Food is undoubtedly an essential element for the human body. But beyond that, food is also a means of communication and socialization with those around us.
Family meals, Business dinners or dining with friends are just a few of the ways in which we tend to dine with other people.. Numerous studies show that our eating behavior is directly affected by the social influences we receive from our interlocutors.. So until today we knew that "we are what we eat", but maybe we are also what our neighbor eats;
The 5 factors that push us to eat more
1. Eating food with others
One result that has been shown by the majority of research is that people tend to eat more, when they dine with their partner, with relatives or friends, than when they eat alone, while the amount of food consumed seems to increase in proportion to the size of the company. Many mechanisms are likely to be involved in this process most importantly reduction of the perception of the feeling of satiety, due to social interaction and emotional arousal.
It is also characteristic that the presence of one or more people creates strong tendencies of imitation in terms of food consumption. As we know from psychology, people tend to imitate many aspects of the people with whom they interact, including posture, of gestures and manner of speaking. In the field of nutrition, mimicry results in the image of a person eating a "bite" of food triggering the same reaction in his neighbor. So we have almost synchronization in food intake.
3. The sex
Mimicry is just one of the elements that shape our eating behavior when we eat with other people. The gender of our interlocutor also plays an important role, the intimacy we feel with him and the nature of the relationship we have. More specifically, women tend to consume smaller amounts of food when their meal companion is men, from,what when they are same-sex individuals. The same does not seem to be true for men, since in a relevant research their dietary choices were not affected depending on the sex of the associate. One reason that may explain this behavior, is that women, not unfairly, associate their femininity with food intake, as studies show that women who eat less are more likable than those who eat a lot.
Regarding the effect of intimacy on the amount of food we consume, It seems that both women and men tend to consume less food in the presence of a stranger or a person with whom they do not have enough intimacy.. This is probably because in the early stages of an acquaintance our desire to make a good impression leads us to a more restrained energy intake.. Between the various relationships that can develop between two people, in a corresponding survey conducted, It seemed that women and their partner consumed the most food while in men this happens when they are with their friends..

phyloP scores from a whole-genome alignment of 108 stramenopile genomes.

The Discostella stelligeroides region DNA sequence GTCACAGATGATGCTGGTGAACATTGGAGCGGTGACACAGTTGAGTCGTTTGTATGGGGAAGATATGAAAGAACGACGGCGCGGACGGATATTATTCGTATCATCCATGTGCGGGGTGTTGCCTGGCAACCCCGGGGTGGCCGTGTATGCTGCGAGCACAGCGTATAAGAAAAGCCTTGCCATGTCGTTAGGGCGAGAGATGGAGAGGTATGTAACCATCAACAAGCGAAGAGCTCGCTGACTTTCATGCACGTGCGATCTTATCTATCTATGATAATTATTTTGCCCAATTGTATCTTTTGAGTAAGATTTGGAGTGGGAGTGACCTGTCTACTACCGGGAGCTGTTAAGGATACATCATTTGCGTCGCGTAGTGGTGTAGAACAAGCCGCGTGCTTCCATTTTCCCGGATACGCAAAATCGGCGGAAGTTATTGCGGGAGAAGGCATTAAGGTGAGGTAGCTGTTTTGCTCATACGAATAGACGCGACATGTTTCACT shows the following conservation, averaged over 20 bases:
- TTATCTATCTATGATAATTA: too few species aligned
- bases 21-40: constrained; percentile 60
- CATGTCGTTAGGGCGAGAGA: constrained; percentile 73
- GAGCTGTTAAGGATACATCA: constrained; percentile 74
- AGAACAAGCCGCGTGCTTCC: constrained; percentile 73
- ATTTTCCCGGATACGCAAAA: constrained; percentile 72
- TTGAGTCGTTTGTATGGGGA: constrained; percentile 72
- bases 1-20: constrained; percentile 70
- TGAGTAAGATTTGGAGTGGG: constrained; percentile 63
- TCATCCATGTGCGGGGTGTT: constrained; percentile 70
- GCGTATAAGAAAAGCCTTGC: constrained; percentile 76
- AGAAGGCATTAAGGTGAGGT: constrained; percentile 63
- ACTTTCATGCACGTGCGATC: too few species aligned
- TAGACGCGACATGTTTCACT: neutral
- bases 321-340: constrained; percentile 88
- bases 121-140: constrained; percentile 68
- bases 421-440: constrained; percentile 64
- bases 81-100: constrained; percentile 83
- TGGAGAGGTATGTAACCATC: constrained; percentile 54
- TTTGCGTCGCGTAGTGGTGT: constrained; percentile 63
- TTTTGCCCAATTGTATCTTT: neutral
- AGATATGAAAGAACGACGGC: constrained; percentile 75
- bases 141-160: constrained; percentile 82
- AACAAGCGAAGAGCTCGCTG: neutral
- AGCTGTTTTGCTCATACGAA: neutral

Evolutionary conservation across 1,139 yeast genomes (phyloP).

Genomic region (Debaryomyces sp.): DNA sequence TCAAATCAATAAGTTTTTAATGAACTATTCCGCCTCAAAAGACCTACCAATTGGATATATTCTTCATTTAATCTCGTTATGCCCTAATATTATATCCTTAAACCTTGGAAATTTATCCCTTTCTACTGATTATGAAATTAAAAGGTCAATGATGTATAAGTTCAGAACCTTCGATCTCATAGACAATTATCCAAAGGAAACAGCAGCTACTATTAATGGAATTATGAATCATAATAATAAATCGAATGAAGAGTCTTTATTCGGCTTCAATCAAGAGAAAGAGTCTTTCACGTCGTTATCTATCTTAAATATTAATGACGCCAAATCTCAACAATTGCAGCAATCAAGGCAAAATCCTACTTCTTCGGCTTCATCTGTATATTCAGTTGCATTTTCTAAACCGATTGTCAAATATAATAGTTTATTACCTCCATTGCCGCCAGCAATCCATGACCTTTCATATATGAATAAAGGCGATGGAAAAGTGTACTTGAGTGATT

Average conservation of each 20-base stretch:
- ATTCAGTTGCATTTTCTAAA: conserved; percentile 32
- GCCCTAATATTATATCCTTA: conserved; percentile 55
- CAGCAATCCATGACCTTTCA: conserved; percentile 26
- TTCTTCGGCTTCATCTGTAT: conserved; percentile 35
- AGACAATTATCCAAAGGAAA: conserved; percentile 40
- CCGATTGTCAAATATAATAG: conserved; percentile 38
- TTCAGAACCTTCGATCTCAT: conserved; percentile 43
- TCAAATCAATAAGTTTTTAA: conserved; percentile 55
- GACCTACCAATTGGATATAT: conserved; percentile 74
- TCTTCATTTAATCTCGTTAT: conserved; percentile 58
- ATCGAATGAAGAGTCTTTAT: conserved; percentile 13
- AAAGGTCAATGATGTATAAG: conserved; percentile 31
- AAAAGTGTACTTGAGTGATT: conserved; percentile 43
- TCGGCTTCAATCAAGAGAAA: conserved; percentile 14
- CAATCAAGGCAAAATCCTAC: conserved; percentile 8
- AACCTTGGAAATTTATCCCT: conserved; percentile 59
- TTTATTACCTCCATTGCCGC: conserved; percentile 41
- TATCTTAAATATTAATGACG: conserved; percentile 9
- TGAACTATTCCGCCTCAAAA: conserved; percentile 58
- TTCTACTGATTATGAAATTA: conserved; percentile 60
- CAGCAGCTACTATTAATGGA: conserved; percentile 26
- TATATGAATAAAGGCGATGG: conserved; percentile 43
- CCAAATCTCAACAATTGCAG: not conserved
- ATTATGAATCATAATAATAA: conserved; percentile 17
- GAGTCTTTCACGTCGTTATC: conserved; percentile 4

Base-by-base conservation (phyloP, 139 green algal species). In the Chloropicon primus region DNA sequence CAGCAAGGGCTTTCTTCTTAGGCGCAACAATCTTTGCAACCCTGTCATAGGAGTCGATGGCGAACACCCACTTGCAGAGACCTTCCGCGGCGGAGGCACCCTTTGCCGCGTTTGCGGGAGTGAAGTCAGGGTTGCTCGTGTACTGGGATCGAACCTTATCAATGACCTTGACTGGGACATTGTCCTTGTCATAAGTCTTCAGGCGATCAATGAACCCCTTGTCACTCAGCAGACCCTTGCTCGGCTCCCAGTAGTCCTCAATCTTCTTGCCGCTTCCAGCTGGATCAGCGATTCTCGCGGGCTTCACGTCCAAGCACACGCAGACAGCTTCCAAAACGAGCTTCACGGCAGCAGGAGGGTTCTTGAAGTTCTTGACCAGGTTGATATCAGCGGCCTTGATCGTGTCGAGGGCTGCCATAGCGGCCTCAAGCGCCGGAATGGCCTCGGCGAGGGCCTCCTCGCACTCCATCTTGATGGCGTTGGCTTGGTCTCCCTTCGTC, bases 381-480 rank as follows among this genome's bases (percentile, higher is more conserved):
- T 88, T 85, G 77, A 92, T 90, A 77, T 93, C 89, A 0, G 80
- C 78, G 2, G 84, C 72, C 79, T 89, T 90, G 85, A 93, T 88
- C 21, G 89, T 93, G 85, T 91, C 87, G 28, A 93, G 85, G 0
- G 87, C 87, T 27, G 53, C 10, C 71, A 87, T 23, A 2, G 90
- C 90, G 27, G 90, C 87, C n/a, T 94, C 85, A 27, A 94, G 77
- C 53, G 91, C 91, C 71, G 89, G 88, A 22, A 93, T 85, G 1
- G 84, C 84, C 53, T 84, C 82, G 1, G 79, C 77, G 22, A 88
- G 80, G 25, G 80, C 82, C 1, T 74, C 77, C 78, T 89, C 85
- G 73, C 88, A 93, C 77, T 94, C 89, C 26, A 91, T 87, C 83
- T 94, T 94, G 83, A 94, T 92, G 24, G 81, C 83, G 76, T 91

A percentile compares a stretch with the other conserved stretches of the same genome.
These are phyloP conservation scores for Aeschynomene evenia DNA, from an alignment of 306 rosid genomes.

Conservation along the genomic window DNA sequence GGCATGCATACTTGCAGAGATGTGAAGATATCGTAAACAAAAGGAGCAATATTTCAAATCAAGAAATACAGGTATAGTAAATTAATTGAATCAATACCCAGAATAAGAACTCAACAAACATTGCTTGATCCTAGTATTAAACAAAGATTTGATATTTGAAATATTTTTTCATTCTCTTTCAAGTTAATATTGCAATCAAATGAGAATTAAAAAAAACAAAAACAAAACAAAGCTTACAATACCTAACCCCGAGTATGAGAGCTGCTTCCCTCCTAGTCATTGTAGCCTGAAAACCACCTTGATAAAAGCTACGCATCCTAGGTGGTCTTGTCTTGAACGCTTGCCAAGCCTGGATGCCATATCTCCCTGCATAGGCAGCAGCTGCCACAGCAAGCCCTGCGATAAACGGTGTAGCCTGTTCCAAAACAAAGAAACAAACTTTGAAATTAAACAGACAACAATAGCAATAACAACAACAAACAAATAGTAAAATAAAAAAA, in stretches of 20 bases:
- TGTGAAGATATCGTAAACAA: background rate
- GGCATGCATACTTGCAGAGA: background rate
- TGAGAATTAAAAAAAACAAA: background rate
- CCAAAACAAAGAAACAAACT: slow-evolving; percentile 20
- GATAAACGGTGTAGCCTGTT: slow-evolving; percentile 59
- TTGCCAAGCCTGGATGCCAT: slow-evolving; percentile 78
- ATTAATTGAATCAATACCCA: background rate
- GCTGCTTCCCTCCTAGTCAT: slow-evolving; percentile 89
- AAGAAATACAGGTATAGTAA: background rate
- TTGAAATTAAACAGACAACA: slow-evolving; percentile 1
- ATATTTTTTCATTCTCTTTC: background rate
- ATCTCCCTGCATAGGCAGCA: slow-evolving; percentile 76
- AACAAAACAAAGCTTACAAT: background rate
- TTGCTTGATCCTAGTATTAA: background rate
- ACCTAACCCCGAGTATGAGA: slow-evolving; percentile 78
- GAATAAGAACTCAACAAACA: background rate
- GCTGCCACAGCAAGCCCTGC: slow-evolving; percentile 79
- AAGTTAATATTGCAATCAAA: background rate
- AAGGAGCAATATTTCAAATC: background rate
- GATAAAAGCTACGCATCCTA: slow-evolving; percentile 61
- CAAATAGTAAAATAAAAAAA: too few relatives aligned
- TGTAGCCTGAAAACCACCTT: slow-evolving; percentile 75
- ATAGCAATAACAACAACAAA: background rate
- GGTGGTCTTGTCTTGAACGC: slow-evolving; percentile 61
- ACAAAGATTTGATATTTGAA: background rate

5. Body weight
Another factor that affects our eating behavior is our body weight and the body weight of the person we eat with.. Study conducted with a sample of overweight and normal weight (normal weight) young people, concluded that overweight people who ate with another overweight person ate more than,what when their neighbor was of normal weight. It did not turn out to be the same for the norm-heavyweights, since their consumption was not affected by the other person's weight. The wrong stereotypes that overweight people want to consume huge amounts of food, is obviously a reason why overweight people in the presence of a normal or unfamiliar person reduce their energy intake. instead, meal with another overweight person rather reduces their inhibitions, resulting in the consumption of more food.
Concluding, the conclusion we can draw is that our eating attitude around a table is multidimensional and is mainly influenced by social and psychological factors. Our food "beliefs" are rather set aside and replaced by the feelings we have for our interlocutors and our need to be accepted..